Parents and caregivers are devoted to meeting the needs of their children. When a child is hungry, they provide food. When a child has a fever, they take them to the doctor. When a child outgrows their third pair of shoes in less than a month, they (begrudgingly) buy bigger shoes. Addressing the mental health needs of a child should be no different.

From social media addiction to an international pandemic, children today are the first generation to face many significant issues at such a young age. Though caregivers may not be able to wholly empathize with these unique challenges, they must still find ways to help their children navigate the mental stress caused by these things. By being open about their own concerns and struggles, parents can initiate an honest dialogue with their children. Listening to their child’s thoughts and feelings allow caregivers to provide encouragement and offer feedback on how to best manage negative emotions.

“Children want to talk about it. They want to talk about their sadness, their depression and anxiety, but they may be scared and not know how,” says Shea Hutchins, LSCW, Canopy’s Chief Solutions Officer. “If they don’t know how to talk about their feelings and emotions, that’s when you see the behaviors. Kids that are acting out are not ‘bad kids.’ They just don’t know how to communicate and deal with the big feelings they have on the inside.”

Hart Wylie, psychiatric nurse practitioner for Canopy’s Behavioral Health Clinics adds to this, saying, “Mental illness exists on a spectrum. The earlier you get help for your child, the more likely you are to bring resolution to the issue and to prevent further complications.”

When children reveal that they are struggling mentally, parents often don’t know what to do beyond talking about the issue. Many caregivers may choose to ignore the issue out of fear. Canopy wants parents to know that support is available for both them and their children.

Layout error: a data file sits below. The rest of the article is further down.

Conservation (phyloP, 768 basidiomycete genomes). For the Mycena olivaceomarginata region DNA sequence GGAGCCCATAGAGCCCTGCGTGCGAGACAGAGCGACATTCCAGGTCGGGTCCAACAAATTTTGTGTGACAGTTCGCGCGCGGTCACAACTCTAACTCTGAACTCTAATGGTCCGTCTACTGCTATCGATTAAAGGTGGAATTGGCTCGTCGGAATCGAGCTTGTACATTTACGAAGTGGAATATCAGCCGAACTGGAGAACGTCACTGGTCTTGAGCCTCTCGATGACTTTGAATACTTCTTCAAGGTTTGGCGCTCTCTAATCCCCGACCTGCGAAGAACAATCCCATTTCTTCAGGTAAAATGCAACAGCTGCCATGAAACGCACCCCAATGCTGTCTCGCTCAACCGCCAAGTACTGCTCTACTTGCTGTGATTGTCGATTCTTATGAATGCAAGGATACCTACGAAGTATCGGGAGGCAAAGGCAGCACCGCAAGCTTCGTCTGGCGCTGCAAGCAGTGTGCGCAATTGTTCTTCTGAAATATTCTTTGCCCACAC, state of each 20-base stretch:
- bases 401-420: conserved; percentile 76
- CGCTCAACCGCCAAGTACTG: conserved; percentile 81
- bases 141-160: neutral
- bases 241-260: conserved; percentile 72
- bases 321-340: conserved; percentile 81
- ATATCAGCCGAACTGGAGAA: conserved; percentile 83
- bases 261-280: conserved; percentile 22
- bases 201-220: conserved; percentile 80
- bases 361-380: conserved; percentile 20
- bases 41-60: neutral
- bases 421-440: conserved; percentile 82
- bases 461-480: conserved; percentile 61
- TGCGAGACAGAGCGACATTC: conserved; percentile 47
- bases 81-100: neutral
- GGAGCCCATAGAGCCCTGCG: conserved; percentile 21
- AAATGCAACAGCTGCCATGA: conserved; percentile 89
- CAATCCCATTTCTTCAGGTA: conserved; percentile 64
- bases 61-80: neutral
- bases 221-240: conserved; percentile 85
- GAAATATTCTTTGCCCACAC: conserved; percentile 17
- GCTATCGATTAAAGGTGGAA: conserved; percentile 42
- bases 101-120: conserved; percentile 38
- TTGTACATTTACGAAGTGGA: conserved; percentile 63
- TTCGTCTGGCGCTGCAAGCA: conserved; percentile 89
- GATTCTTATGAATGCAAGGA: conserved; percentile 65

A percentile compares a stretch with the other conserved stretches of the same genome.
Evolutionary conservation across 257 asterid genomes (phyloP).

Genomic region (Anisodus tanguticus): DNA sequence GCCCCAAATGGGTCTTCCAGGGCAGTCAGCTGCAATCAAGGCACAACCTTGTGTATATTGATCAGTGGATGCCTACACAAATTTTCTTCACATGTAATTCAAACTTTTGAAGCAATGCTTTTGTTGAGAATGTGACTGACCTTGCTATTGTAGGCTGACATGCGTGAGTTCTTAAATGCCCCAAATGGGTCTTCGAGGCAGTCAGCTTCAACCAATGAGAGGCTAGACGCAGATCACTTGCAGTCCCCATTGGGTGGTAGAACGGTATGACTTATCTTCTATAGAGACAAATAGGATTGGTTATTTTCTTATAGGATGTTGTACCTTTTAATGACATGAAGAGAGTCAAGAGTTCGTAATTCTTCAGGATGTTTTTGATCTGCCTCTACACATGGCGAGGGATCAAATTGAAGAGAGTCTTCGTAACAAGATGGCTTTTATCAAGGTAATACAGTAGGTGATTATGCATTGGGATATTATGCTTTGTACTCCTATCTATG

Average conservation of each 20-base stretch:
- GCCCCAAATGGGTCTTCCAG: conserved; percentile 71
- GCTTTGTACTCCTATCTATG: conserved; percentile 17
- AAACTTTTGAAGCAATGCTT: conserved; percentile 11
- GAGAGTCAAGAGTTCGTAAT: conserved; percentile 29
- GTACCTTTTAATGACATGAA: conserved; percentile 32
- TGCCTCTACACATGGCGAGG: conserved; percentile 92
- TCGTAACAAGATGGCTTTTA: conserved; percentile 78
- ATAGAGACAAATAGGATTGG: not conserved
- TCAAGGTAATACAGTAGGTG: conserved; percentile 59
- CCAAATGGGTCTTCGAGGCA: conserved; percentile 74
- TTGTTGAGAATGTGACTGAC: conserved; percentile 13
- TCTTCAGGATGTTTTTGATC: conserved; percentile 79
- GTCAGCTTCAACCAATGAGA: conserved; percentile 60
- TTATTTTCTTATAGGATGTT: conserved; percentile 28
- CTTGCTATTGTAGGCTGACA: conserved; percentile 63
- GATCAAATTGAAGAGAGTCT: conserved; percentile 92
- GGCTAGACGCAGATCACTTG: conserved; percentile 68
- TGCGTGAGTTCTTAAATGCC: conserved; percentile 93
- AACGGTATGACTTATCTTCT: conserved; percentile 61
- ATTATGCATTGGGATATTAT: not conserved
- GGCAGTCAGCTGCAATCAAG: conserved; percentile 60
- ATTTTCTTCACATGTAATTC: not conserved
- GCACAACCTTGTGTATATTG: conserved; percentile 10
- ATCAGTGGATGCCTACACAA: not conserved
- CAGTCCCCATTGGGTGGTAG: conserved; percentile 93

“What everybody needs to know about mental health is that we need to talk about it,” Hutchins states. “We need to talk about the fact that it’s okay to not be okay, but we need to make a plan to get better. And if we don’t know how to make that plan, it’s okay to reach out for help. There are people who can help. Canopy can help.”

Canopy offers several behavioral health solutions to support children coping with behavioral and mental health challenges and their families. From ADHD to Autism Spectrum Disorder to Clinical Depression and everything in between, their wide range of programs are designed to effectively treat children at any level of intensity.

The staff of Canopy truly believes that with proper interventions, children can overcome challenges, transform their lives and truly thrive. “It’s amazing to me what some time plus therapeutic attention can do for a child,” Wylie says. Hutchins supports this, saying, “We really work around hope. We believe that our future can be better than today, and we have the power to make it so.”

To learn more about the behavioral health solutions offered by Canopy, speak to a Care Coordinator at 800-388-6247.

Canopy Promotes National Foster Care Month